People make the misconception that everyone that is single or lives alone is lonely. That is hardly the case, “Living alone and being alone are hardly the same, yet the two are routinely conflated. In fact, there's little evidence that the rise of living alone is responsible for making us lonely. Research shows that it's the quality, not the quantity of social interactions that best predicts loneliness. What matters is not whether we live alone, but whether we feel alone. There's ample support for this conclusion outside the laboratory. As divorced or separated people often say, there's nothing lonelier than living with the wrong person.” (Kinenberg) While middle aged adults are not the only age category that suffer divorce or the ending of relationships, it is shown that when the average marriage lasts less than ten years, many people finding themselves at that point of a marriage that resulted in divorce around or just after their 40s. “Middle adults do not exhibit an immunity to problems in relationships. About 50 percent of all marriages in the United States end in divorce, with the median duration of these marriages being about 7 years. And of those that do last, marital bliss is not always a prominent feature. Why do so many marriages dissolve, and can spouses do anything to ensure that things work out? Relationships dissolve for as many reasons as there are numbers of relationships. In some cases, the couple cannot handle an extended crisis. In other cases, the spouses change and grow in different directions. In still others, the spouses are completely incompatible from the very start. Long‐term relationships rarely end because of difficulties with just one of the partners. Conflicts, problems, growing out of love, and “empty nest” (feeling a lack of purpose in life or emotional stress in response to all the children leaving home) issues inevitably involve both parties.” (Relationships)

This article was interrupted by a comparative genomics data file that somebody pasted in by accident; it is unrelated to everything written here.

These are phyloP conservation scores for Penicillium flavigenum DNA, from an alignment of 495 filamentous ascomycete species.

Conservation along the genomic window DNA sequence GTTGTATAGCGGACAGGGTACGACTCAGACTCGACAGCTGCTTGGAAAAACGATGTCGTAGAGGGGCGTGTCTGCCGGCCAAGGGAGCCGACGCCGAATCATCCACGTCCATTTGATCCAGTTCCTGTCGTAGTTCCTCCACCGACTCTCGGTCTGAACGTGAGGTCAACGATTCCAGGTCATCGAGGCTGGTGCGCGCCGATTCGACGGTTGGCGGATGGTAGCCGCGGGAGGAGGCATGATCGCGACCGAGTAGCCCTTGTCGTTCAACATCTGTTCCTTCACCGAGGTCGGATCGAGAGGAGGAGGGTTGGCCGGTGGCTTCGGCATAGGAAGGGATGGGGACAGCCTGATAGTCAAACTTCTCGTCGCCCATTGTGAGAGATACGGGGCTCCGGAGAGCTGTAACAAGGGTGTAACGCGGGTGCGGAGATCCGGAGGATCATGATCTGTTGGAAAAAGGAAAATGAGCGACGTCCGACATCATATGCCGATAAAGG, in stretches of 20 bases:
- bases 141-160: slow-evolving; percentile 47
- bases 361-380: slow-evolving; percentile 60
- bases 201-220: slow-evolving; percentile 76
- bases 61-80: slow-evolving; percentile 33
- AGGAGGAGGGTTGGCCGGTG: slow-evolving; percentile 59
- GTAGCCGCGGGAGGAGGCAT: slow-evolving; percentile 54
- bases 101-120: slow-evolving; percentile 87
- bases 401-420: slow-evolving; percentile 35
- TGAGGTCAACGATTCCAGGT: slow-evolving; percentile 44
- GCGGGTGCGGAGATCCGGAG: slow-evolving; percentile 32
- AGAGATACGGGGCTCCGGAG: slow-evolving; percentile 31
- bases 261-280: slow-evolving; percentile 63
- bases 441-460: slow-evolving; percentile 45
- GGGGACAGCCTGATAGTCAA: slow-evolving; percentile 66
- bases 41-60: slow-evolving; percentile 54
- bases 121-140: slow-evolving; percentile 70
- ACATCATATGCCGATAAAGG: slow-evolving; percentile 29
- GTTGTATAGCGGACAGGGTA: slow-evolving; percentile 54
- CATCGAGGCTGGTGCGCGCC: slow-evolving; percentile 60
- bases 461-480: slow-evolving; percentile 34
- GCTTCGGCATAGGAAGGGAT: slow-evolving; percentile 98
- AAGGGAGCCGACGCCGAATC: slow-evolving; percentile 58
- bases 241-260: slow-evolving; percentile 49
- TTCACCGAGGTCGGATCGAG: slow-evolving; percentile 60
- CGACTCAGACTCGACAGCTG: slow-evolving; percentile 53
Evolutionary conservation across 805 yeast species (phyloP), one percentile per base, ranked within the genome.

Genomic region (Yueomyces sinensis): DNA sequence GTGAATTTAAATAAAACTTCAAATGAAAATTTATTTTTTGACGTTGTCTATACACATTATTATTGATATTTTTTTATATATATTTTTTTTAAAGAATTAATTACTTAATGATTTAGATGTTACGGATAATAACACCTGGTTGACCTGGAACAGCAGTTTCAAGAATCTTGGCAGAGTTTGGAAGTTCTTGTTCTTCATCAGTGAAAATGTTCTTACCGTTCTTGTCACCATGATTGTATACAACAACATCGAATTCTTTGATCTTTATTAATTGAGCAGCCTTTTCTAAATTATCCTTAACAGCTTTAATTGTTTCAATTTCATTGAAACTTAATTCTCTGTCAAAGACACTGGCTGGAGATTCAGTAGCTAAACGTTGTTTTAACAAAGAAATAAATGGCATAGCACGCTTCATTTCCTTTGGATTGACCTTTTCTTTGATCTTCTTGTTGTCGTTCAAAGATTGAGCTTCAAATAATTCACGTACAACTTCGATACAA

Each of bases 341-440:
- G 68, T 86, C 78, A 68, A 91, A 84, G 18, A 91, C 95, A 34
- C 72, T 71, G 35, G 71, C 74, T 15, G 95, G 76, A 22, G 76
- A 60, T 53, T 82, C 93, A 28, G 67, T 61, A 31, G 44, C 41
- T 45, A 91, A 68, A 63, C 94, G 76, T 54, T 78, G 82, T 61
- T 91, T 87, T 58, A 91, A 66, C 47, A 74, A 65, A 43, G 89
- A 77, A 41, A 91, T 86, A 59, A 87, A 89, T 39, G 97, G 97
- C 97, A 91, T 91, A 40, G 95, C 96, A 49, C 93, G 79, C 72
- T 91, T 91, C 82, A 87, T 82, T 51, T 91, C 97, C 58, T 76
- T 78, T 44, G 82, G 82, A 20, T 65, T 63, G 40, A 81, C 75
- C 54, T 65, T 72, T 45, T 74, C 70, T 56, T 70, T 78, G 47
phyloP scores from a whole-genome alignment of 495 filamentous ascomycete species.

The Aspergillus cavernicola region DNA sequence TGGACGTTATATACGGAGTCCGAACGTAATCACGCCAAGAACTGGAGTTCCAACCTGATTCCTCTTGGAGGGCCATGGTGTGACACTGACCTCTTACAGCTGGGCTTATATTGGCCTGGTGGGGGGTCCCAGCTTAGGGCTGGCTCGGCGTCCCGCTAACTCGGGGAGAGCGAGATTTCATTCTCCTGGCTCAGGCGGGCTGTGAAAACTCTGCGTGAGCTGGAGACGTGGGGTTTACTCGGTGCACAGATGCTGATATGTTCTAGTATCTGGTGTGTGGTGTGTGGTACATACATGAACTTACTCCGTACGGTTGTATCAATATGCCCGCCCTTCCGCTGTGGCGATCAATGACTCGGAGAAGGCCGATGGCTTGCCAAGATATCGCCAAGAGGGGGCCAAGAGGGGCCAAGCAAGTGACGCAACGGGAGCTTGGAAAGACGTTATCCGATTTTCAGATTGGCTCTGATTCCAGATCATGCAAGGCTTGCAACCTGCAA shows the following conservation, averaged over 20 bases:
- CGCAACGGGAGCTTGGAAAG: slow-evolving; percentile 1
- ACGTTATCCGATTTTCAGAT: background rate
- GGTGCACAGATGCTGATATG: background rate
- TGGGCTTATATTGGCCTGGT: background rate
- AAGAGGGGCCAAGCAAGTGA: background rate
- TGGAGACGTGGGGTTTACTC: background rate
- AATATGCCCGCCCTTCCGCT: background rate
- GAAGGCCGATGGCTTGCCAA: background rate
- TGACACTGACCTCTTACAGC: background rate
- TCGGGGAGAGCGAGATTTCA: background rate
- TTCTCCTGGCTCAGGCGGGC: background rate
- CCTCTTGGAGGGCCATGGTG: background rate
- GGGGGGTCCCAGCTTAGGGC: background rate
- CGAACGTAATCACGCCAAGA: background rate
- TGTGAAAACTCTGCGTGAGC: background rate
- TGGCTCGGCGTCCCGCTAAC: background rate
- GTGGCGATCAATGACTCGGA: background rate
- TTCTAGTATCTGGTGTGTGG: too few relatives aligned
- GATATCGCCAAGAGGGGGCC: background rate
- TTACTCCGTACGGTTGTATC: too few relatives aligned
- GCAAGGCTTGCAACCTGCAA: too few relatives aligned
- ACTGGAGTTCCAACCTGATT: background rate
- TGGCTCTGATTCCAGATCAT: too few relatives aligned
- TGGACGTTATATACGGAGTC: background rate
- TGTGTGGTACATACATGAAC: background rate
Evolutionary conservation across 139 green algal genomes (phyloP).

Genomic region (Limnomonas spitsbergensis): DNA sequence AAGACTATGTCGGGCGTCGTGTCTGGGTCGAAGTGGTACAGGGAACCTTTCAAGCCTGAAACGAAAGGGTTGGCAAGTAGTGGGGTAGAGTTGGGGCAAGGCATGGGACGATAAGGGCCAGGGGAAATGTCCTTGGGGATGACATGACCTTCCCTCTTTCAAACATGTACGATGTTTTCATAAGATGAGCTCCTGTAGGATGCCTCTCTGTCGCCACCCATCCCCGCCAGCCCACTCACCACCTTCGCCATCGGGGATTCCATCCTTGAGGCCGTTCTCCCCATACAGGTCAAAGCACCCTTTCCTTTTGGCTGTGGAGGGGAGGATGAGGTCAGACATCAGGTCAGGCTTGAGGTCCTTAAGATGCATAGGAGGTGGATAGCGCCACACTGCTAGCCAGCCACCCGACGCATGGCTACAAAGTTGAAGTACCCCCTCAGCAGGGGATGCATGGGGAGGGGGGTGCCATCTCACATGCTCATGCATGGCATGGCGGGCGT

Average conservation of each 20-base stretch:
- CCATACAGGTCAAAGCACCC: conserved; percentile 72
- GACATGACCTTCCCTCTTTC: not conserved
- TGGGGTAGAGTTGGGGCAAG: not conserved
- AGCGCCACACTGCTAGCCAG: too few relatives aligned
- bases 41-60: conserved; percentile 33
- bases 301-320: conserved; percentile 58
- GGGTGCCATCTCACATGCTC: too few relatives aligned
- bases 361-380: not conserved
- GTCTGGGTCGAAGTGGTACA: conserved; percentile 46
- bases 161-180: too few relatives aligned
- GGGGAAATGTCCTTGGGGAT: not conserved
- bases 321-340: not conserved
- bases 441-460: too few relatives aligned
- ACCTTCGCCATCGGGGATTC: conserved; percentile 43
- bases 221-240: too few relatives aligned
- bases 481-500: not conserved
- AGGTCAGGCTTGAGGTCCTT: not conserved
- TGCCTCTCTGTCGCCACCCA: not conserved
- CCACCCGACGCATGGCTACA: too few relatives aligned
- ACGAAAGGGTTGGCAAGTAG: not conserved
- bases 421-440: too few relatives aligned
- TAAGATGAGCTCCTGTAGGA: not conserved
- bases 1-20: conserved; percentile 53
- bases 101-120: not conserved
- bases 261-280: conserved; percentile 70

The concluding result is that age and circumstance may have some effect on a middle aged adults level of self-esteem, but, it does not mean that it has to be the defining factor regarding how much or how little self-esteem one has. Many things can play into causing one’s level of self-esteem to increase or decrease throughout life. “There are numerous theories as to why self-esteem peaks in middle age and then drops after retirement, said the researchers. “Midlife is a time of highly stable work, family and romantic relationships. People increasingly occupy positions of power and status, which might promote feelings of self-esteem,” said co-author Richard Robins, PhD, of the University of California, Davis. “In contrast, older adults may be experiencing a change in roles such as an empty nest, retirement and obsolete work skills in addition to declining health.”” (Self-esteem)


Bronfenbrenner's Ecological Theory Of Development. (n.d.). Retrieved April 23, 2015, from's_Ecological_Theory_Of_Development

Development in Middle Age Developmental Psychology Spirit Lake Consulting. (n.d.). Retrieved April 23, 2015, from

Divorce Rate Rises for Middle-Aged, Older Americans. (2012, May 4). Retrieved April 23, 2015, from

Klinenberg, E. (2012, March 30). I want to be alone: The rise and rise of solo living. Retrieved April 23, 2015, from

McVeigh, T. (2011, July 9). On. Retrieved April 23, 2015, from

NACCE » Ecological theory of Bronfenbrenner. (n.d.). Retrieved April 23, 2015, from

Relationships in Middle Adulthood. (n.d.). Retrieved April 23, 2015, from

Sagon, C. (2011, March 2). Middle-Aged Look for Love Online, Internet Matchmaking - AARP Bulletin. Retrieved April 23, 2015, from

Santrock, J. (2011). Essentials of life-span development (Second ed.). McGraw-Hill Higher Education.

Self-esteem Declines Sharply Among Older Adults While Middle-Aged Are Most Confident. (2010, April 1). Retrieved April 23, 2015, from

Sincero, S. (n.d.). Ecological Systems Theory. Retrieved April 23, 2015, from